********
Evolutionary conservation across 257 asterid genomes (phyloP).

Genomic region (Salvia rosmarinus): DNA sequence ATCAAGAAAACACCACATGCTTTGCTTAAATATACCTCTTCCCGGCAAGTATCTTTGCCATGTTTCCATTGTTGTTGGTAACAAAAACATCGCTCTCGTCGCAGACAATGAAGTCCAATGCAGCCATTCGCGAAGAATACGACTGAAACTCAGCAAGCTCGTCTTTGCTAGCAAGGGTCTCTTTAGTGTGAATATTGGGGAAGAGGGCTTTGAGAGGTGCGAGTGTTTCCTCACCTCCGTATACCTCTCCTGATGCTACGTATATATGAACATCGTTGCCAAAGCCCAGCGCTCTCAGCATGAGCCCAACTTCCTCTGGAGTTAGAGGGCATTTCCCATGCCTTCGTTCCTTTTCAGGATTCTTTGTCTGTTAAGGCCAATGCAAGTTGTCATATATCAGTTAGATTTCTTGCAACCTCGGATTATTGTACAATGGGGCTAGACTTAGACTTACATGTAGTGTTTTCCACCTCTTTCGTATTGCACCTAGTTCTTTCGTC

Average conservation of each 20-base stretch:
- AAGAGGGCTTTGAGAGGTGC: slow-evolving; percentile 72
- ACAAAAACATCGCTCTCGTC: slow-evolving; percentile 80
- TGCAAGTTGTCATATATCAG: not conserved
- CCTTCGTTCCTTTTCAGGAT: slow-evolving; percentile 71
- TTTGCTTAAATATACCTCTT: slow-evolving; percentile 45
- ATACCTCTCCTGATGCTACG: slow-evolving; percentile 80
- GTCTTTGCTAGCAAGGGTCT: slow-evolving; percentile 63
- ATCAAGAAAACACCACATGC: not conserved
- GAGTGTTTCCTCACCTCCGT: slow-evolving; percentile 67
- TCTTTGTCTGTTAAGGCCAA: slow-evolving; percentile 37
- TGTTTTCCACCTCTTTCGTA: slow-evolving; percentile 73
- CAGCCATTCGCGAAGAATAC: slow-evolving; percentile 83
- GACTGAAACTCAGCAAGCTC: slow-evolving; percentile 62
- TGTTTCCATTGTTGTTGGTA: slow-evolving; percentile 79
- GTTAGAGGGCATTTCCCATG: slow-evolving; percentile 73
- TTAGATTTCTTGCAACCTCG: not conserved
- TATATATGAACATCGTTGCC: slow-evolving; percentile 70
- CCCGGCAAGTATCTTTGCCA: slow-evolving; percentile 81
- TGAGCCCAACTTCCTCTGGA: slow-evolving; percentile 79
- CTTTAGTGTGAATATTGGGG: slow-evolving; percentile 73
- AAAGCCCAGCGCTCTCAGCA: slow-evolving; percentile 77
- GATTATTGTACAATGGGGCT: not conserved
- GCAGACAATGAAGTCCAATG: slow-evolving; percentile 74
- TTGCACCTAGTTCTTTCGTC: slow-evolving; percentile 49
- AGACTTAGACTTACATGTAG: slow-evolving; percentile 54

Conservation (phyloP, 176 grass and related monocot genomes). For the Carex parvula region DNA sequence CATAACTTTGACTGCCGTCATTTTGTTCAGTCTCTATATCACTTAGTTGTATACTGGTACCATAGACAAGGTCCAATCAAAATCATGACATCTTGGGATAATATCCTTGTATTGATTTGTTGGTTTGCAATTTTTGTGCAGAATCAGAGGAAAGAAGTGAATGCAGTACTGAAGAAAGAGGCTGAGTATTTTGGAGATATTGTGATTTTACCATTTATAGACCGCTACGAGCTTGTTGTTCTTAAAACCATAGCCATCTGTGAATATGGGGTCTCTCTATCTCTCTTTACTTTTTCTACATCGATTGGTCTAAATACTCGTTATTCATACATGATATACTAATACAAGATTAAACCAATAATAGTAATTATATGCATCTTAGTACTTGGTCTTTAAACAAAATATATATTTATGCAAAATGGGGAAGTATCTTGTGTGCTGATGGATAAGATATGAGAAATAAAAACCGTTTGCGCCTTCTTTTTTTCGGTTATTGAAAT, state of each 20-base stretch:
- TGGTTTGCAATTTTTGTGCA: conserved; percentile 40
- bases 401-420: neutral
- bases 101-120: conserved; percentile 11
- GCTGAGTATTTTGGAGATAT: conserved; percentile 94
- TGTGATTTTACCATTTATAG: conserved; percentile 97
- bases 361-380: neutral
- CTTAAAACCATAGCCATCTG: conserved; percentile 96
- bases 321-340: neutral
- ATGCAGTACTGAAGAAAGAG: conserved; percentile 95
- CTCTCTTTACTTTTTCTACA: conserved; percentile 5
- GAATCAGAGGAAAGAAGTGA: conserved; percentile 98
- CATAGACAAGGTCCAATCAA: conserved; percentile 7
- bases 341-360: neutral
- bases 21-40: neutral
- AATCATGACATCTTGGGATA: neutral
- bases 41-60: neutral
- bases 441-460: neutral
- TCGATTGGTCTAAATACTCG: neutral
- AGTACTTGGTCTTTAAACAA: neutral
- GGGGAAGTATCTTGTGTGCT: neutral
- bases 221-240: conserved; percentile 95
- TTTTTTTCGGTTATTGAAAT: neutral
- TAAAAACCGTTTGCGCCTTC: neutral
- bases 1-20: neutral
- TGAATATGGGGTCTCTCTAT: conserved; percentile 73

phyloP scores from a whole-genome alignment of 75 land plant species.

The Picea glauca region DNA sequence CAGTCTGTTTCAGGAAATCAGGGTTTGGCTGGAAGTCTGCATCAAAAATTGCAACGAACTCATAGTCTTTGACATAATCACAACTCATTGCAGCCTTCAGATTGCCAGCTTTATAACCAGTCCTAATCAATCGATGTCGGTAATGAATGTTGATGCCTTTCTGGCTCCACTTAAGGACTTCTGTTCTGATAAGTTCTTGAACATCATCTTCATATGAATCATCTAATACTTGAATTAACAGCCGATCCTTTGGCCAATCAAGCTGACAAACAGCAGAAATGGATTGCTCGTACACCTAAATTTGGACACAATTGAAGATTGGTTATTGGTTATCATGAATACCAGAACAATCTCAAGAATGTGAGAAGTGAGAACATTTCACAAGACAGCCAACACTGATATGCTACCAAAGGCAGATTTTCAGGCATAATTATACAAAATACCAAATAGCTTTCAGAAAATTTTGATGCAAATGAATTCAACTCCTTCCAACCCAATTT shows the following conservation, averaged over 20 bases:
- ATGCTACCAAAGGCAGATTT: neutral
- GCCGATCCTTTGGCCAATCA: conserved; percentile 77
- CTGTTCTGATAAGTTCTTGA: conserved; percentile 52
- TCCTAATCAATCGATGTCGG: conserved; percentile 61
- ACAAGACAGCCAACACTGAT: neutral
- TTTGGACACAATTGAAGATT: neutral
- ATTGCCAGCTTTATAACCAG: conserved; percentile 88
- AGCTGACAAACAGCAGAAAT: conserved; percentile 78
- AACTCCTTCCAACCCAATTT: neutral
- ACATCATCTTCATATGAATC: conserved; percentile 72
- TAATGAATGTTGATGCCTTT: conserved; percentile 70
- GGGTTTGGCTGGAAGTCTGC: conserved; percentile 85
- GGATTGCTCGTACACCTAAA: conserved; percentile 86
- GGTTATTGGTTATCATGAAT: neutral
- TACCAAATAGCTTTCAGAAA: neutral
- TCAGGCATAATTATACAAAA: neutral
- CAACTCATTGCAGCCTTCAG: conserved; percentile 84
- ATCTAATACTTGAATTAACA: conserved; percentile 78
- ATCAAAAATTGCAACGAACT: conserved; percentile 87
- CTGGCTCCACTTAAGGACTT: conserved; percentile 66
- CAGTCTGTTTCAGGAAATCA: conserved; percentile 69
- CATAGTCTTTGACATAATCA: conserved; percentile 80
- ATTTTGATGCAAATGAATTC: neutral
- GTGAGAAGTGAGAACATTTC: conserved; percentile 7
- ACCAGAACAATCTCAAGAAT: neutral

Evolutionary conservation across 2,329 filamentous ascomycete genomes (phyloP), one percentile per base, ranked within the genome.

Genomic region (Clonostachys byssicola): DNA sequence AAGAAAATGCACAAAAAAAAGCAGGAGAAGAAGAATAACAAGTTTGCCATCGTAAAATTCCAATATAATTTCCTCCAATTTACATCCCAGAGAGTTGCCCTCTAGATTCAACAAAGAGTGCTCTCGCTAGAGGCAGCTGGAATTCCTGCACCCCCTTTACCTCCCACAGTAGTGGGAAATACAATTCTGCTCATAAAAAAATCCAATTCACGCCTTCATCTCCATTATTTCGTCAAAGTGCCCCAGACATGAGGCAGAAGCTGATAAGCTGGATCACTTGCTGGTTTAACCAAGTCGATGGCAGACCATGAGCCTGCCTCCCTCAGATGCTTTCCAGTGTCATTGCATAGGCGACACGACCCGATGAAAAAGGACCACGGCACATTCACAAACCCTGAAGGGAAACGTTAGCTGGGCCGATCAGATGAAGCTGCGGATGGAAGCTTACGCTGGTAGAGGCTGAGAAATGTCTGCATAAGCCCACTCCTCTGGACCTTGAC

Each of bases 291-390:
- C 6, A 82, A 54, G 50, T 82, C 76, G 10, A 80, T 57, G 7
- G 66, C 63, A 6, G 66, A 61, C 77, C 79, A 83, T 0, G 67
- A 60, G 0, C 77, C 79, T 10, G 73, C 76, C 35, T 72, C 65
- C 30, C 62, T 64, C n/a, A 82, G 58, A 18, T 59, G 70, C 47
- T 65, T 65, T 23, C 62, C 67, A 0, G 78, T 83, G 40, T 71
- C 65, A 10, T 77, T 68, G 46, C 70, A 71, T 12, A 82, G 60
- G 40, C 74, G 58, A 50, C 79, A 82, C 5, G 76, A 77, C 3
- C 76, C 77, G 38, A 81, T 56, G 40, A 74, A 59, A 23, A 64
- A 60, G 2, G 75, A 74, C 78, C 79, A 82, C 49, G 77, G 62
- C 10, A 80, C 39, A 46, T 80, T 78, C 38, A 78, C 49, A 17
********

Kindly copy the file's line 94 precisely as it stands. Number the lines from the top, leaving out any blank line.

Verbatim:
- C 10, A 80, C 39, A 46, T 80, T 78, C 38, A 78, C 49, A 17